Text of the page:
By: Tommy Rodriguez
Bandana: More than just “Piñata 2”
Making a good sequel is hard. Take a look at any number of Hollywood successes, and you’ll find that their follow ups tend to offer only diminishing returns: The Phantom Menace, Jaws 3D…returning to the same batch of ideas a second time around can usually be underwhelming, if not flat out bad.
The same can apply to music in sequels to classic albums; most tend to be underwhelming or completely betray the original’s musical approach.
Imagine the pressure that Indiana rapper Freddie Gibbs and master producer Madlib had when making Bandana, the sequel to one of the 2010’s most lauded rap albums, Piñata.
On Piñata (the first collaborative album between Gibbs and Madlib) , Gibbs and Madlib struck pure hip hop gold with wonderful production, amazing flows and topics, and a sense of unmatched confidence. Bandana, the Piñata sequel announced years ago, had a gargantuan cross to bear upon its shoulders. How do you match the grandiose expectations of a fan base looking for a treasure trove of great samples, rhymes, and drug references?
You make a follow up that both lives up to its lineage and expands on the Coke Rap Musical Universe.
The best Hollywood sequels seem to all have the same winning formula: continue what made the first movie good, further explore the setting of the series, and take a few worthwhile risks. Bandana does all of these amazingly as a sequel, while maintaining its own identity as an excellent rap record.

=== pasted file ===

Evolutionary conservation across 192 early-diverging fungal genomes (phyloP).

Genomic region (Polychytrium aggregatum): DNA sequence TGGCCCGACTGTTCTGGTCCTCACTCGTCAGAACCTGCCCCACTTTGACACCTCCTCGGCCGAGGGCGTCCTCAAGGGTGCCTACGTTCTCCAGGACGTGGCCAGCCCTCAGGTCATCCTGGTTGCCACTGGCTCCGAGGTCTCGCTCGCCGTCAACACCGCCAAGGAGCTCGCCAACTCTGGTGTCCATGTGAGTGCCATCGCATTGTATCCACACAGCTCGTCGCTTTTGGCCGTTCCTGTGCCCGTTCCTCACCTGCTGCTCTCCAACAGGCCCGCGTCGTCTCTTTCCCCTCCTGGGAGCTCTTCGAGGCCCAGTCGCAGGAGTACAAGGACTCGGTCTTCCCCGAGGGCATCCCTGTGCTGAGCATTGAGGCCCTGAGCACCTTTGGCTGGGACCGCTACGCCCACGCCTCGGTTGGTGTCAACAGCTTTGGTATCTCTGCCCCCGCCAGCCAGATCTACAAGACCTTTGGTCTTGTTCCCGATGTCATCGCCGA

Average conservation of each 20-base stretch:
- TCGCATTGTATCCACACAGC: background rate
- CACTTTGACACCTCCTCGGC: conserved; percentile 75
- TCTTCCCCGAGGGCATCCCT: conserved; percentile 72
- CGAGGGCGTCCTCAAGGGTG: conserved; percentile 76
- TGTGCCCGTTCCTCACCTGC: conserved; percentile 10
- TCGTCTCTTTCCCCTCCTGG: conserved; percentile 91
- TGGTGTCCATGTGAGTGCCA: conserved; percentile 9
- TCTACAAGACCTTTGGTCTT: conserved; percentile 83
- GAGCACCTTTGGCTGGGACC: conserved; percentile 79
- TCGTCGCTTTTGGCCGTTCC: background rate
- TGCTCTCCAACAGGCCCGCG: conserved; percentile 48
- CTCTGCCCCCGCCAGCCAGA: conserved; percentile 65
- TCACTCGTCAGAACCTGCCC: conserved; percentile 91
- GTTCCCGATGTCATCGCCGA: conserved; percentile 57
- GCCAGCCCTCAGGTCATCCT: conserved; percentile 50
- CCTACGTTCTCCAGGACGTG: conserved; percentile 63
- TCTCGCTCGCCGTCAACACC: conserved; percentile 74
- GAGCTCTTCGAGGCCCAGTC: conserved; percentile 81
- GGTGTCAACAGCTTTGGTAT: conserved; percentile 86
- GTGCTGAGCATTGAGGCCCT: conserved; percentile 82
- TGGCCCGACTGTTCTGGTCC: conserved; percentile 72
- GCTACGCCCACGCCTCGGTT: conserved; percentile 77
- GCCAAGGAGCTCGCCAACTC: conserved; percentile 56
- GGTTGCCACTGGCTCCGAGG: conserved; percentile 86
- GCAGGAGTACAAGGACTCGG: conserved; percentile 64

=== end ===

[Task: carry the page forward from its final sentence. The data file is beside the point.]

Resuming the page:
From the Producer of “Madvillainy”, Come the Highly Awaited Beats You’ve Been Waiting For…
The production on Bandana is spotless, loaded with quirky vocal samples, crackling static, soulful melodies, and a smidgeon of darkness to reflect Gibbs’ criminal lyrics. However, Bandana differs from its prequel in being a bit more minimalist, Madlib flexing his producing power more than ever.
The songs on Bandana occasionally lack hooks from Gibbs, opting for a more straightforward approach and letting Madlib’s production run solo, as with the female singing on the luxurious and well-rapped “Crime Pays” or shadowy reggae shouts and drums of “Massage Seats”. The production takes a life of its own, starting and stopping on a dime and twisting and turning with perfectly constructed beat constructions, making each repeated listen akin to rewatching your favorite movies, catching new details every time.
Many tracks here take incredible risks on their momentum, completely changing an already stellar beat for a more aggressive or soft tone on the same track. “Flat Tummy Tea” already features a fiery Gibbs performance over guitars, complete with a bit of rare social commentary from Gary’s own gangster, but as soon as the beat switches, the track expands into a glossy, swaggering anthem to knock down “white Jesus off his white horse”. “Half Manne Half Cocaine” features an incredibly rare trap beat from Madlib, allowing Freddie to commit to his quiet lyrical takedown…
And it all explodes to a fiery explosion of white powder.